We used a specially designed RTP chamber which we could place between the synchrotron x-rays and a thin area detector (which acts like a line detector). With the ultra-bright x-rays and the new detector, we only needed one second to capture an x-ray diffraction pattern on this system instead of 20 minutes on a standard laboratory system! That means that we could look into what was happening to our hafnium oxide films in situ, while they were being heated up in a rapid thermal annealer.
The x-ray diffractometer we used for this study has a line (thin area) detector, the blue box with the silver window at the top left. This enabled us to collect an entire x-ray diffraction pattern in a single shot. The RTP chamber we mounted onto the beamline (on the right) had small windows to allow x-rays to enter and exit, allowing us to do measurements in situ while we heated the sample.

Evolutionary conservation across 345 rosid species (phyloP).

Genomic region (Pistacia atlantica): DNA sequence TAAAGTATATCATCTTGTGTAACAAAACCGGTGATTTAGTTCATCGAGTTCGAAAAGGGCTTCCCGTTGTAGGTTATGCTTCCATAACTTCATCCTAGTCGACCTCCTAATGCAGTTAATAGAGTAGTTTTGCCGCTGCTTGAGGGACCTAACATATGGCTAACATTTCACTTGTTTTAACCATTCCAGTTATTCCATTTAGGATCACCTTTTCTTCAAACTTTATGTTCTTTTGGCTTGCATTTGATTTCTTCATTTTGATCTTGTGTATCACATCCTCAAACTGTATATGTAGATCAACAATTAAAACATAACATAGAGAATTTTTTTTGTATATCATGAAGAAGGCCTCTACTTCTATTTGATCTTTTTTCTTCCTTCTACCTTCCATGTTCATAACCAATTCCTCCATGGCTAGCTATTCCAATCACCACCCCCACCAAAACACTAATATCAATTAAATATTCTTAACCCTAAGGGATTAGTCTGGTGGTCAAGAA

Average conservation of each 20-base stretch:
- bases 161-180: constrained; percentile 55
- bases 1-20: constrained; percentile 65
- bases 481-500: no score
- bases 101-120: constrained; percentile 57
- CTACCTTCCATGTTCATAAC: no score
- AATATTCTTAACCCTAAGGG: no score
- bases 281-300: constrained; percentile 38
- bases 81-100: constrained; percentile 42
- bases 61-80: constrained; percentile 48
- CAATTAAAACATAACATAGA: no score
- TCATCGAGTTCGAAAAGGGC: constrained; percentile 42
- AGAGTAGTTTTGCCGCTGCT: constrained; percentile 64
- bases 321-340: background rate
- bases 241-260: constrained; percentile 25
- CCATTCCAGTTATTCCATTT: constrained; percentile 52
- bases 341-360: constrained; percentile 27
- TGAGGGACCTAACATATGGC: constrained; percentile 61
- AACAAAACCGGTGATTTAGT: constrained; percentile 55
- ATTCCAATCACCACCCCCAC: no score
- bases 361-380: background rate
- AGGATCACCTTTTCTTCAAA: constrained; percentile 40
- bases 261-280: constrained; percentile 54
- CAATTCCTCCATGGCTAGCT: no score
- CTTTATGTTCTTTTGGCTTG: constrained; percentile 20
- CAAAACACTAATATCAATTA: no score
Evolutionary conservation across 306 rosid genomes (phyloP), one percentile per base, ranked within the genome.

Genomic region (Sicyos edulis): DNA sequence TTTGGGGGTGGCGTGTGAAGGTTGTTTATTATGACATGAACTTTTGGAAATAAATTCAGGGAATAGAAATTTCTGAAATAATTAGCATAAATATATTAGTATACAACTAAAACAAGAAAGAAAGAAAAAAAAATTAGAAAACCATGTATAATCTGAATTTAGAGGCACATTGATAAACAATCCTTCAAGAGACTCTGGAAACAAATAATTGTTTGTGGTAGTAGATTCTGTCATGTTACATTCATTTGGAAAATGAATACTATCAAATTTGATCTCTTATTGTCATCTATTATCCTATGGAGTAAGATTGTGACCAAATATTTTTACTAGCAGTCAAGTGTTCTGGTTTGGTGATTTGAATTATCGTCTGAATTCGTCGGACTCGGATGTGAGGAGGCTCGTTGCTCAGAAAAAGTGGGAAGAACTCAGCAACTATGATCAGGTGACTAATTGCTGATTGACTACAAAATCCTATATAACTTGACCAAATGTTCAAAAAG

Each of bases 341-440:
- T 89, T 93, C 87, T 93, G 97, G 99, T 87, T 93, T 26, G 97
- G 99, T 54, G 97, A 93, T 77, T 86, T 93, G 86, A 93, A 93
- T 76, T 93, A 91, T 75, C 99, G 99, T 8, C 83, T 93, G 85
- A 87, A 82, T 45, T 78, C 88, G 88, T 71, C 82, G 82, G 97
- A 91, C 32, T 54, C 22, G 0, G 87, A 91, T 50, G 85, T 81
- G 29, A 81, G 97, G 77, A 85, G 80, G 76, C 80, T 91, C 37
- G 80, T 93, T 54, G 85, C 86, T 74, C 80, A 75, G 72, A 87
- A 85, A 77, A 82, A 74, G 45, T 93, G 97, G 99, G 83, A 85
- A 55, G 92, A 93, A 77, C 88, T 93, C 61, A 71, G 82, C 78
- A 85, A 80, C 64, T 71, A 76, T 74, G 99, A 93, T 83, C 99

After setting up the system, we started heating up samples of ALD-grown hafnium oxide sandwiched between two titanium nitride conductive layers; this is a typical capacitor stack. What we found was pretty amazing. About 1 second after the film first started to crystalize, the XRD pattern showed a peak characteristic of a ferroelectric phase, which is exactly the phase we were hoping for! However, a few seconds later, this peak started to disappear, and a pair of peaks appear on either side of it. This means that the film was transforming to the monoclinic phase, a more stable but non-ferroelectric structure.
12 seconds worth of XRD patterns taken at one frame per second. This set of patterns shows the crystallization behavior of 7 nm ALD hafnium oxide at a ramp rate of 30°C/s. The first frame shows the amorphous, non-crystalline film. The next two frames show the initial crystallization pattern, which we identified as likely being from a ferroelectric phase. Note the change in the pattern over the next several frames, which indicates a shift from the initial ferroelectric phase to the monoclinic phase.